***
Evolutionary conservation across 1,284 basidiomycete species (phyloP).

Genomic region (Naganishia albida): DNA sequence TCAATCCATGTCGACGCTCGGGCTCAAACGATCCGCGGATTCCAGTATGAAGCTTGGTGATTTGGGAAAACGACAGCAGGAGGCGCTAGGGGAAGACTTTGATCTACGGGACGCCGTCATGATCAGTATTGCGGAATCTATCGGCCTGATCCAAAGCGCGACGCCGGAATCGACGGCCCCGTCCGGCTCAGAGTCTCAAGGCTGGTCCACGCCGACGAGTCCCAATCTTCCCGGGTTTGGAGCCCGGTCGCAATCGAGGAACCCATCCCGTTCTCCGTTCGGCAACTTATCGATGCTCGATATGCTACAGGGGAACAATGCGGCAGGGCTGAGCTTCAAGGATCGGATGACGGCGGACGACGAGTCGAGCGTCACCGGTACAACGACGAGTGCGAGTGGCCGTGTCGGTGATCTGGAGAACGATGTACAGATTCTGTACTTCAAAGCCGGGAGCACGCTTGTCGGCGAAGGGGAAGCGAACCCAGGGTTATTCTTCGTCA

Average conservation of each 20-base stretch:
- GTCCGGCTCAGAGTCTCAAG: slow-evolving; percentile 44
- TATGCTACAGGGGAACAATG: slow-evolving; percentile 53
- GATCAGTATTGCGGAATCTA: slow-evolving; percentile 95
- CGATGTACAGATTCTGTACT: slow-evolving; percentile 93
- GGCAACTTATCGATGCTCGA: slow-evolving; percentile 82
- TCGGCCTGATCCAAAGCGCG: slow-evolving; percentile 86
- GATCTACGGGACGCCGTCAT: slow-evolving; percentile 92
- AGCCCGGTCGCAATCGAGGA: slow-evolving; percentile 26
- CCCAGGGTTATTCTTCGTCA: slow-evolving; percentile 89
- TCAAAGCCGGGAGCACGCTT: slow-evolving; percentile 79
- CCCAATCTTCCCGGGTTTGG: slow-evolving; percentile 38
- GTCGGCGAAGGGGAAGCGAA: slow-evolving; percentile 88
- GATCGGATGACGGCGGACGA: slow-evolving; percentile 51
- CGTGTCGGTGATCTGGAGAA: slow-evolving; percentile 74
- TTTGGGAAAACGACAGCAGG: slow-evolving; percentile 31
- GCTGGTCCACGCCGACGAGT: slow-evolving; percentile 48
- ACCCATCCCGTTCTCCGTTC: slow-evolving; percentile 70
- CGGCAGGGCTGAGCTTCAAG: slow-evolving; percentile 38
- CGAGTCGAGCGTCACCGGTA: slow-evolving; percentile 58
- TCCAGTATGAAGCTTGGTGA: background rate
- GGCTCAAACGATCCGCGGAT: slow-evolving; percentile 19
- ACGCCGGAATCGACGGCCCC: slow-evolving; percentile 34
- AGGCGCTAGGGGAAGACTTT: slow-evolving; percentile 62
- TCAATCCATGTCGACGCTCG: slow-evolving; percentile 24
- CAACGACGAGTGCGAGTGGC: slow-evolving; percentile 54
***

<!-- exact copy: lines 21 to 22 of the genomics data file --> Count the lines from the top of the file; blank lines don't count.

- CGGCAGGGCTGAGCTTCAAG: slow-evolving; percentile 38
- CGAGTCGAGCGTCACCGGTA: slow-evolving; percentile 58